Maybe I should explain a bit about my guilty pleasure, Our Lady Peace. Being a Canadian rock band, my southern ass didn't find out about them until one day when I heard their hit song, Superman's Dead, on 97.1 the Eagle. That same day I bought the Clumsy album.
My first impression wasn't that great. The music, vocal stylings and especially the lyrics came across as foreign and a bit bizarre, especially coming from a background of Metallica (pre-black album), Megadeth, and Pantera. But something about it kept drawing me back. Something in the words spoke to me in places I was afraid to look. Even now, almost 15 years later I realize that the title track, Clumsy, practically screams my life problems - that is to say that I've all but alienated my dearest friends and have withdrawn deeply inside of myself, never wanting to burden anybody with my own problems.
A few weeks later, I heard an interview with lead singer Raine Maida discussing the message behind Superman's dead, which ironically came out about the same time as Christopher Reeve's accident. He described it in a way that I've grown to adore it, that it's difficult for the youth of today with the over-whelming feeling that just being yourself is a mistake and that there's nobody to look up to. After watching the most recent presidential debates and trying my damnedest not to vomit every time I see a Romney/Ryan sign in a yard or plugged by a friend on Facebook, I must agree wholeheartedly.
When Happiness... came out, I was in the same boat as before. The music spoke to me, but it did something I'd grown out of touch from - deeper thought with music. Written entirely in metaphors and dodging cliches like an Olympic acrobat, I found myself in love with Thief, Stealing Babies (no, not literally) and Lying Awake.
When Gravity came out (I never even heard about Spiritual Machines until years later), I was turned off by the single, Somewhere Out There, that kept repeating on the radio. Up until this point, I'd always felt that the magic of Our Lady Peace was some twisted verbage meant to tickle my ears and scrape the rust from my brain. I think what really bothered me was that I'd yet to hear a love song from Our Lady Peace, at least not in this sense. It took about a year before I came across the album and figured I owed the boys a chance. Needless to say, it's a decision I've never regretted in the least.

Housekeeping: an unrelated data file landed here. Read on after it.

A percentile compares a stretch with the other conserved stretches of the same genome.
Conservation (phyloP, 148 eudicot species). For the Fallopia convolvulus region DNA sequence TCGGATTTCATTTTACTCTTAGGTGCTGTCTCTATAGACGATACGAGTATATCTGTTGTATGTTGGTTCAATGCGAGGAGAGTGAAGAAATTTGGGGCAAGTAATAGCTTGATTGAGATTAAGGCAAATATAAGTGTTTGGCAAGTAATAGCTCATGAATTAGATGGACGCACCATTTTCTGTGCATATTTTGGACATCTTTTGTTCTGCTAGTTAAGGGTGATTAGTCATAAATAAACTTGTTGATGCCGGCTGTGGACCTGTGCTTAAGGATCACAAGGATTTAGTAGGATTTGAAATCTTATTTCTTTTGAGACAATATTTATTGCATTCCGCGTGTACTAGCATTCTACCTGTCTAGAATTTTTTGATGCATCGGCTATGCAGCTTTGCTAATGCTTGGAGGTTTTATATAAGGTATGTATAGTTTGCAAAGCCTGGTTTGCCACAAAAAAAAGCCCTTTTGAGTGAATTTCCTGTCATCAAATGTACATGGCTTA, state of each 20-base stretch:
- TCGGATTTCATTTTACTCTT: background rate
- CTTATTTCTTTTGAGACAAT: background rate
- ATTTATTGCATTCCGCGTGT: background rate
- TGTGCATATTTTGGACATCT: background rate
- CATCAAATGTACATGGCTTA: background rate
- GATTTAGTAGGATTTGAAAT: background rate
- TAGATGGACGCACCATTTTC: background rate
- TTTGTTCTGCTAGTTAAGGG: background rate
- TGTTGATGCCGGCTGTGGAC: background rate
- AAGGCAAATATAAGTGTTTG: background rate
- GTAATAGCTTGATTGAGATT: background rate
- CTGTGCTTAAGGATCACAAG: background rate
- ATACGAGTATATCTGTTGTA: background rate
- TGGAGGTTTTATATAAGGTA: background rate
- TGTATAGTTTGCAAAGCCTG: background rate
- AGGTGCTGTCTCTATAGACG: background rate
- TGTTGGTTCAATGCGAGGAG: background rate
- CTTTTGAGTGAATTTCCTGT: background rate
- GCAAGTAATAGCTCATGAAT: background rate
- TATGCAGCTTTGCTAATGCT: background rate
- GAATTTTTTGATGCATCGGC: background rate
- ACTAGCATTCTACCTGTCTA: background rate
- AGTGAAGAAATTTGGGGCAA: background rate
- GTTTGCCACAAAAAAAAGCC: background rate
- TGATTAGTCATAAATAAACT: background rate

It was with the Gravity album that I finally realized why Our Lady Peace meant so much to me. More specifically, it was with their song, Innocent. What you need to know, if nothing else, is that behind Raina's vocal range, labyrinthine metaphors, and awkward chord progressions, Our Lady Peace sings of hope, love, understanding, and peace (who knew?!). The very things that I've whispered to friends sobbing in hopelessness, lectured to my students, and even tried to convince myself of from time to time, are the pinnacles of each newly released album.
Our Lady Peace broke up soon after the release of Healthy in Paranoid Times, bringing about with it a single broken heart in my area - Never seemed to win any of my friends over to the group. But I've held my favorites close to my heart, even picking up their 'best of' album, entitled "A Decade". Even if it was the best of, I was really disappointed it didn't contain Made of Steel and Sorry, a couple of my favorites from the Gravity album.
And today... of all days... I decided to check up on Raine Maida's solo album. What did I find? They got back together three years ago! Have I checked out "Burn Burn" or "Curve"? No, sadly not. But next paycheck and I'm all there, firmly believing that they haven't dulled their edges, but bring an ambrosia even sweeter.
So to Raine, Jeremy, Duncan, Steve, Mike, Chris, and Jim - Thank you for years of understanding and promoting. I've spent half my life admiring your talents; here's to another fifteen years of loving everything you do.